Marked Cup - can’t read mark

Started by JjGhandi, Dec 31, 2022, 19:03:38

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Hi Peter, Stan, everyone,

I have purchased this Kangxi (or 19th century) cup with a 6 character mark but it's poorly written and I can't decipher it.
my best guess is: ? - Shi - Long - Zhi - Liang - Zao but that doesn't make any sense.

Can't find it in my books because it's probably diffrently written.

Have you got any idea?

Thanks in advance!



This is Japanese. Maybe Stan knows the full mark. The first two characters read Hirado.
Blue circle immediately beside the foot rim is usually a sign of Japanese porcelain.


Oh Japanese, I wouldn't have guessed. It looked so Chinese to me, even the writing!
Thanks for sorting that out! :)


The mark is in my book on Japanese marks "Hirato, San, Yedamats, Tsukuru. Made by Yedamats; the product of Hirato, this is how it is written in my book.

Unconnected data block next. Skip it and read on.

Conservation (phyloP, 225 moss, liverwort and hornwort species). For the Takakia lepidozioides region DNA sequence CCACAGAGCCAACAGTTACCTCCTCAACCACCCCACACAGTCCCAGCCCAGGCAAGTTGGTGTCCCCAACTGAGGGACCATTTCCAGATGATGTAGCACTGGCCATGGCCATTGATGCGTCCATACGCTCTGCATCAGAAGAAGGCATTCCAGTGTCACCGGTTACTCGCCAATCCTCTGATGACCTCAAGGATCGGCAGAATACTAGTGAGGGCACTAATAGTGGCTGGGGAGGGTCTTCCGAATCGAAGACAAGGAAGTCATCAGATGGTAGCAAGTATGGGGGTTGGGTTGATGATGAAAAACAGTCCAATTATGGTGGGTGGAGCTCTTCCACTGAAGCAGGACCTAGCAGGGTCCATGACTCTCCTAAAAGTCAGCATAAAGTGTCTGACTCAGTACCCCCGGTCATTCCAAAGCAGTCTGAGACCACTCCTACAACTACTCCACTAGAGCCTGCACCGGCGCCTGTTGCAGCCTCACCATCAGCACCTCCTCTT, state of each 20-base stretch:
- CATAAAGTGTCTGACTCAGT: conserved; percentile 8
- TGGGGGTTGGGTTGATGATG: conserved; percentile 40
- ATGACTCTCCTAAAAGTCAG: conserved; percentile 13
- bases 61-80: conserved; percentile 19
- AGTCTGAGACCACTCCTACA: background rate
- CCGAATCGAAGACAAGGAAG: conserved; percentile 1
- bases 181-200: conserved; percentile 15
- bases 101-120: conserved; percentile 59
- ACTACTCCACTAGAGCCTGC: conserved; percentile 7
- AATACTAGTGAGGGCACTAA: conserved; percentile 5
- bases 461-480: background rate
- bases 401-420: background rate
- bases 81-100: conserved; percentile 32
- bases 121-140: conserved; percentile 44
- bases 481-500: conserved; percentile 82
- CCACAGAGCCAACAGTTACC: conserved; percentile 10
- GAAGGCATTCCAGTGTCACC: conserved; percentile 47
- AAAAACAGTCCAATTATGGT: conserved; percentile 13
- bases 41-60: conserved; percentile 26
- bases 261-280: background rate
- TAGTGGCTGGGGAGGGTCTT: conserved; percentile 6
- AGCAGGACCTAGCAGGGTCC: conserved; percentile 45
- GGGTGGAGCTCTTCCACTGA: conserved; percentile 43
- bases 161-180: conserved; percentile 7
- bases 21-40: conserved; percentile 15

Thanks Stan.

I will modify the romaji spelling after I have checked the Kanji.
Not your fault (!) I found it wrong in several places on the web even a Japanese website.

(E.g., Hira+to is commonly read as Hirado, that is the same "do" as in Edo. There is no "Ye" sound in Japanese and "mats" is most likely "matsu". Japanese words always end in a vowel, except if the ending is "n".)  :)


Hi Peter, I notice that a lot of words in this book, Japanese Marks And Seals, A lot of the words are spelled differently that what I am used to, thanks for the good explanation on this.


Apparently this text is originally from an old 19th century work. Nothing written is standard Japanese Romaji. The writer had no idea of Japanese.

This item appears to be from Arita.
Mark: 平戸産  枝栄造
平戸産  (Hirado san) means 'Product of Hirado', 枝栄造 means Made by...枝栄(three different name readings "Edashige, Edae, Kie" all possible and correct according the web. Note, many Japanese names have different readings for the same characters. Nothing strange here. )

(In the Additional Information board below I posted a link to a downloadable PDF document I encountered during my search. Unfortunately, it is in Japanese, but has lots of images of porcelain and marks. Just in case someone is interested in these for future research.)